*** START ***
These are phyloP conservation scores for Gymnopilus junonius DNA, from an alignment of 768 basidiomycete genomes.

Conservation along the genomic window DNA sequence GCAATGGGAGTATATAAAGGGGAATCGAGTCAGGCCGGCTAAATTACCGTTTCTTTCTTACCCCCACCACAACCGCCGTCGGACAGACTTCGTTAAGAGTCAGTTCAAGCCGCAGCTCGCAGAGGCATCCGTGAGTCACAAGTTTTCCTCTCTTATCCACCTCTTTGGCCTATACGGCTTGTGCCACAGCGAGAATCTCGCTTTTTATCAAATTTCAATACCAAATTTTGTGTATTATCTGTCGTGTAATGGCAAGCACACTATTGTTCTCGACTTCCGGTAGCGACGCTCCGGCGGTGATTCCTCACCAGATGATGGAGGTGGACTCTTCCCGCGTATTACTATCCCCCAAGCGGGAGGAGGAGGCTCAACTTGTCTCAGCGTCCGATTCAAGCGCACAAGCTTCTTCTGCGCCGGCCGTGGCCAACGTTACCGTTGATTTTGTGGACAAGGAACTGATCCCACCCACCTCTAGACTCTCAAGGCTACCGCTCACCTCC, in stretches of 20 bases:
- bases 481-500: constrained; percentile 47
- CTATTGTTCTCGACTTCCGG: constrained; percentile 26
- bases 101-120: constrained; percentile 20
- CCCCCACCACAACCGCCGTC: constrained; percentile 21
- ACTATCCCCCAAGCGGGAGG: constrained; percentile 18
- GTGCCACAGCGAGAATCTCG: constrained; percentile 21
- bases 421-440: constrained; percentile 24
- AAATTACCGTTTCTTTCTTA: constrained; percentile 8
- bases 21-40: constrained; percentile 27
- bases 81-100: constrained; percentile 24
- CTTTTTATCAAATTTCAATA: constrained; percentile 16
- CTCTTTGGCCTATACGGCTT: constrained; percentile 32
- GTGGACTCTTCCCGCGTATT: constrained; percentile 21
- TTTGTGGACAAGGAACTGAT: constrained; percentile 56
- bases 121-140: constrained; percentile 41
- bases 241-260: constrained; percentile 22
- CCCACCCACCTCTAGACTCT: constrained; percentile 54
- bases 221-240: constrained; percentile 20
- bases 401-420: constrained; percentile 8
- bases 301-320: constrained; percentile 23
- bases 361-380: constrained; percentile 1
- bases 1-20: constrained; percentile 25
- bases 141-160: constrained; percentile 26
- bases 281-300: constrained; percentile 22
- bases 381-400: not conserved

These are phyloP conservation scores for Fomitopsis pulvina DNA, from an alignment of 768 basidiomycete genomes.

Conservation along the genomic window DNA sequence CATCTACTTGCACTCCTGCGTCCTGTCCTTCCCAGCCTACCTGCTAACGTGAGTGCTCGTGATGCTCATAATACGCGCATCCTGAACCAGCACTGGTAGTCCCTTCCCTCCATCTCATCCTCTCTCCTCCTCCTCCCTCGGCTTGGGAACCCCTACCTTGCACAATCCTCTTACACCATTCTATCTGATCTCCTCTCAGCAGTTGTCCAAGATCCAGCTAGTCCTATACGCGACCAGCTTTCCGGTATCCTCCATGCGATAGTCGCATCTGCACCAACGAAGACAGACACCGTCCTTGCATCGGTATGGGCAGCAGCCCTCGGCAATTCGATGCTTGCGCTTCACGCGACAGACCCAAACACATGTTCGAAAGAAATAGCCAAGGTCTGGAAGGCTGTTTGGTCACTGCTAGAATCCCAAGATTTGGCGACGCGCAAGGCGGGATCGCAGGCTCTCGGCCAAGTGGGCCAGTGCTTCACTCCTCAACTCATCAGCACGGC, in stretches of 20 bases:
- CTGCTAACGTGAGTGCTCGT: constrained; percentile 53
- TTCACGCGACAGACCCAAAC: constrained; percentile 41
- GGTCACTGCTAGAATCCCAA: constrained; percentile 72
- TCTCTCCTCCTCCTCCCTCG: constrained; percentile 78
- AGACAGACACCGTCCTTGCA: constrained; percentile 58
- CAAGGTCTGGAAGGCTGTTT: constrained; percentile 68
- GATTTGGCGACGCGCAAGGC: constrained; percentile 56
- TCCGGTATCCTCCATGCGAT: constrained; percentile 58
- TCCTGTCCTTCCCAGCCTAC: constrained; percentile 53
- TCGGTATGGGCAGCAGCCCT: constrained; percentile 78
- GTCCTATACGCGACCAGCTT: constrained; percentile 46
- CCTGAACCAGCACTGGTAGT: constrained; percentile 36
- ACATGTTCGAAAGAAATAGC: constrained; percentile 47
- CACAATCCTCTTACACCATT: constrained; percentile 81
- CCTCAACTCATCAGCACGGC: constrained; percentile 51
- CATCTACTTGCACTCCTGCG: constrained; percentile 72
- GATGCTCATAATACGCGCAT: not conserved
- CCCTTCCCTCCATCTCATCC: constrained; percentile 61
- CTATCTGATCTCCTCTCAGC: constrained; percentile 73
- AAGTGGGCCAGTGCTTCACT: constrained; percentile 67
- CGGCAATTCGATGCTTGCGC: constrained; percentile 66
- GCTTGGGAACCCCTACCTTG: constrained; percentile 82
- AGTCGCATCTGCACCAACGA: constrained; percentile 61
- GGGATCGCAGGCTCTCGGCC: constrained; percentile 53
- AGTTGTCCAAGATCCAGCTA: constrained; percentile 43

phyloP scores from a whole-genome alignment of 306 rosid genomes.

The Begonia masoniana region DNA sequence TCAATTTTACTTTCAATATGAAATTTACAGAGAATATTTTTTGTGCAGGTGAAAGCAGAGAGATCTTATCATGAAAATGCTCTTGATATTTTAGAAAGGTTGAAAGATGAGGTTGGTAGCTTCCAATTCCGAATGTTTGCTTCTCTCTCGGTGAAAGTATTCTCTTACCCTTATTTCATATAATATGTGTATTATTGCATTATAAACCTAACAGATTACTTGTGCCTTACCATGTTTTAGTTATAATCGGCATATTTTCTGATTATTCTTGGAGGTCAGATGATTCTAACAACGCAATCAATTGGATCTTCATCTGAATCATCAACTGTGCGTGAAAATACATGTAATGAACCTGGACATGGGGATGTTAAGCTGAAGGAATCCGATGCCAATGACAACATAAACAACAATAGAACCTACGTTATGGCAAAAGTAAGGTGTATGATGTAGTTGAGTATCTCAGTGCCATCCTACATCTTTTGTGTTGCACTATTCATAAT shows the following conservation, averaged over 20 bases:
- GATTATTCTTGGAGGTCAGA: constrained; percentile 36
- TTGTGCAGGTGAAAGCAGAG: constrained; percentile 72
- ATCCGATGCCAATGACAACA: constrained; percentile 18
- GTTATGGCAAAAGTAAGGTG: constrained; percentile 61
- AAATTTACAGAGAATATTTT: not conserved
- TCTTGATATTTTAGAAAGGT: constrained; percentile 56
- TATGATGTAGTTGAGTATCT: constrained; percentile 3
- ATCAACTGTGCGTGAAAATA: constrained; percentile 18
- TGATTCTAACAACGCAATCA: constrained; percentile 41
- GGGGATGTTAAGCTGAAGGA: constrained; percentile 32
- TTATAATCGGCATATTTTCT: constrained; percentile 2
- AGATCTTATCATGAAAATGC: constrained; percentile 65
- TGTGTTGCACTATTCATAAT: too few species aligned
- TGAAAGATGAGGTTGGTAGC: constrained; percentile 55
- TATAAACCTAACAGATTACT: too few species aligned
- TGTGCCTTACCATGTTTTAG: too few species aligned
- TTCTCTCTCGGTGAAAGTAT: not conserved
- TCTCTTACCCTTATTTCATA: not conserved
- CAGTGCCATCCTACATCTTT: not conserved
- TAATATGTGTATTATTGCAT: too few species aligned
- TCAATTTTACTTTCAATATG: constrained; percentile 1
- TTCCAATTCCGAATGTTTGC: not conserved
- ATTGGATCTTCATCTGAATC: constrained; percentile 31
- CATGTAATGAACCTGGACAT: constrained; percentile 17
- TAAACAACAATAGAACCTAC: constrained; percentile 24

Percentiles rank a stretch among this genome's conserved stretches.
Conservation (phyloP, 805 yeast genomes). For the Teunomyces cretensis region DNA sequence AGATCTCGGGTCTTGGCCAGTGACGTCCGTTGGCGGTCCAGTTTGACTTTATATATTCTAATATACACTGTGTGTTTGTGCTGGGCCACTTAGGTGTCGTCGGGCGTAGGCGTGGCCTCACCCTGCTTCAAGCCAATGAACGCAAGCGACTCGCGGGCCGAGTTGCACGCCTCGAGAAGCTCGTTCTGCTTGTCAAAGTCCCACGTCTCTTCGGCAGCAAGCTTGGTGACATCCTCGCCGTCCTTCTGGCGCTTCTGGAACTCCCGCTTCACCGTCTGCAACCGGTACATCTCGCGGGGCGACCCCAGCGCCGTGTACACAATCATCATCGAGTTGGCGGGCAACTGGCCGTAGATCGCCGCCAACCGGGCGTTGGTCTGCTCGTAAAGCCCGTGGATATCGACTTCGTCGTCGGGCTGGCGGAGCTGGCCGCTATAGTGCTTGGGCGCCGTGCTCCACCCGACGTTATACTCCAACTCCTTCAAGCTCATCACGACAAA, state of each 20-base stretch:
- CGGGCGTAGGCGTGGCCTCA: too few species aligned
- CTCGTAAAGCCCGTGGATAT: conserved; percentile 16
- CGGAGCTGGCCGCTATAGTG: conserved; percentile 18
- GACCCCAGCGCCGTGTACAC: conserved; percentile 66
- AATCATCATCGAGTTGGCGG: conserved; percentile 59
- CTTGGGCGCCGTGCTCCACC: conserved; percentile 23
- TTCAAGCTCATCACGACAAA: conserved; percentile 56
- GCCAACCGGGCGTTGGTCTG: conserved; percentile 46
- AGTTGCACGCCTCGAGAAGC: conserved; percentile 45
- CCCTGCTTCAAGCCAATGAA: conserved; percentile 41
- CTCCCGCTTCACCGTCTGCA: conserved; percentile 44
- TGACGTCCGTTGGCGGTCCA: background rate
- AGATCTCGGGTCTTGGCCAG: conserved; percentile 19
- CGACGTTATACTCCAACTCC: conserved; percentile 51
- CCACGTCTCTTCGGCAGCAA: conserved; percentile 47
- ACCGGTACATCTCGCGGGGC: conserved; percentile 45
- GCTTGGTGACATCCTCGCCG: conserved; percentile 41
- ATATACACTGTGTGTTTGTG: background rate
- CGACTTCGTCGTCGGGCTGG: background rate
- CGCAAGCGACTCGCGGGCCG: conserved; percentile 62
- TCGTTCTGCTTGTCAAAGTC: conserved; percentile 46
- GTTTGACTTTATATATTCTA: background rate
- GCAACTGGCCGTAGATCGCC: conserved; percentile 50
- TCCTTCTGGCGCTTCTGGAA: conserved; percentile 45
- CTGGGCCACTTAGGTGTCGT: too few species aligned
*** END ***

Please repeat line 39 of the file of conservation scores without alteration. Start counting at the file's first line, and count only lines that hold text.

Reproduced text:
- TCGGTATGGGCAGCAGCCCT: constrained; percentile 78